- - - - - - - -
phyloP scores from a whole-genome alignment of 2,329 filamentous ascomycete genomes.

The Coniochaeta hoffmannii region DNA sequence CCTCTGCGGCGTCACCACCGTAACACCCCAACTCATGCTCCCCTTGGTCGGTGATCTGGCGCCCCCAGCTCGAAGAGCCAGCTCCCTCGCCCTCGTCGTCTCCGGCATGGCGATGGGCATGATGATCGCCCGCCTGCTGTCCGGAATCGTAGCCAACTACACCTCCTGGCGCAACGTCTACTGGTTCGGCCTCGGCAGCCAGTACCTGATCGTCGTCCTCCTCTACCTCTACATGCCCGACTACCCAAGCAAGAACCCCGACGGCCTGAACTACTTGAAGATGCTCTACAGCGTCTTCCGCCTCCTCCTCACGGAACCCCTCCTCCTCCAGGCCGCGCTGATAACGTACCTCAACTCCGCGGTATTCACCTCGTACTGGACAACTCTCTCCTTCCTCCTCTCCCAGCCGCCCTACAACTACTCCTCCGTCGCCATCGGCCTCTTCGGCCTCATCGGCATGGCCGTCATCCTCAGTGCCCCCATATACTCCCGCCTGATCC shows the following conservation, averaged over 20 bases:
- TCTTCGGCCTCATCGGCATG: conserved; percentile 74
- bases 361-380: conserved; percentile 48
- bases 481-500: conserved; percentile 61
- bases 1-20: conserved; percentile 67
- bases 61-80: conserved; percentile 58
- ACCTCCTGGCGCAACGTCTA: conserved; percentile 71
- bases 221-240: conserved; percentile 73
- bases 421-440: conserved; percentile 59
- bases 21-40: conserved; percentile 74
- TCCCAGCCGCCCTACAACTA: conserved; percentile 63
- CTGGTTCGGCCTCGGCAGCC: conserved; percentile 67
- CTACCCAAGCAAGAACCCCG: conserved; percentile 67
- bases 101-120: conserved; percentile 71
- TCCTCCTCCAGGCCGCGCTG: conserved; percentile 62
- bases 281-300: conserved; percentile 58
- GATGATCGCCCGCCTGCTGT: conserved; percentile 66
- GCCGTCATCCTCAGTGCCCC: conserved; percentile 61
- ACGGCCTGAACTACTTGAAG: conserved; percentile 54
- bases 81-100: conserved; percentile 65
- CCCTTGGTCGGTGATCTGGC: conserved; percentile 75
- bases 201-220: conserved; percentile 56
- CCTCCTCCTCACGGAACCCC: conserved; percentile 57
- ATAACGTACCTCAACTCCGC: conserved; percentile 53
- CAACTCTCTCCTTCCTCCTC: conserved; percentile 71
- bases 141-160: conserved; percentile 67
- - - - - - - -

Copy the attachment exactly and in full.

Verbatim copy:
phyloP scores from a whole-genome alignment of 2,329 filamentous ascomycete genomes.

The Coniochaeta hoffmannii region DNA sequence CCTCTGCGGCGTCACCACCGTAACACCCCAACTCATGCTCCCCTTGGTCGGTGATCTGGCGCCCCCAGCTCGAAGAGCCAGCTCCCTCGCCCTCGTCGTCTCCGGCATGGCGATGGGCATGATGATCGCCCGCCTGCTGTCCGGAATCGTAGCCAACTACACCTCCTGGCGCAACGTCTACTGGTTCGGCCTCGGCAGCCAGTACCTGATCGTCGTCCTCCTCTACCTCTACATGCCCGACTACCCAAGCAAGAACCCCGACGGCCTGAACTACTTGAAGATGCTCTACAGCGTCTTCCGCCTCCTCCTCACGGAACCCCTCCTCCTCCAGGCCGCGCTGATAACGTACCTCAACTCCGCGGTATTCACCTCGTACTGGACAACTCTCTCCTTCCTCCTCTCCCAGCCGCCCTACAACTACTCCTCCGTCGCCATCGGCCTCTTCGGCCTCATCGGCATGGCCGTCATCCTCAGTGCCCCCATATACTCCCGCCTGATCC shows the following conservation, averaged over 20 bases:
- TCTTCGGCCTCATCGGCATG: conserved; percentile 74
- bases 361-380: conserved; percentile 48
- bases 481-500: conserved; percentile 61
- bases 1-20: conserved; percentile 67
- bases 61-80: conserved; percentile 58
- ACCTCCTGGCGCAACGTCTA: conserved; percentile 71
- bases 221-240: conserved; percentile 73
- bases 421-440: conserved; percentile 59
- bases 21-40: conserved; percentile 74
- TCCCAGCCGCCCTACAACTA: conserved; percentile 63
- CTGGTTCGGCCTCGGCAGCC: conserved; percentile 67
- CTACCCAAGCAAGAACCCCG: conserved; percentile 67
- bases 101-120: conserved; percentile 71
- TCCTCCTCCAGGCCGCGCTG: conserved; percentile 62
- bases 281-300: conserved; percentile 58
- GATGATCGCCCGCCTGCTGT: conserved; percentile 66
- GCCGTCATCCTCAGTGCCCC: conserved; percentile 61
- ACGGCCTGAACTACTTGAAG: conserved; percentile 54
- bases 81-100: conserved; percentile 65
- CCCTTGGTCGGTGATCTGGC: conserved; percentile 75
- bases 201-220: conserved; percentile 56
- CCTCCTCCTCACGGAACCCC: conserved; percentile 57
- ATAACGTACCTCAACTCCGC: conserved; percentile 53
- CAACTCTCTCCTTCCTCCTC: conserved; percentile 71
- bases 141-160: conserved; percentile 67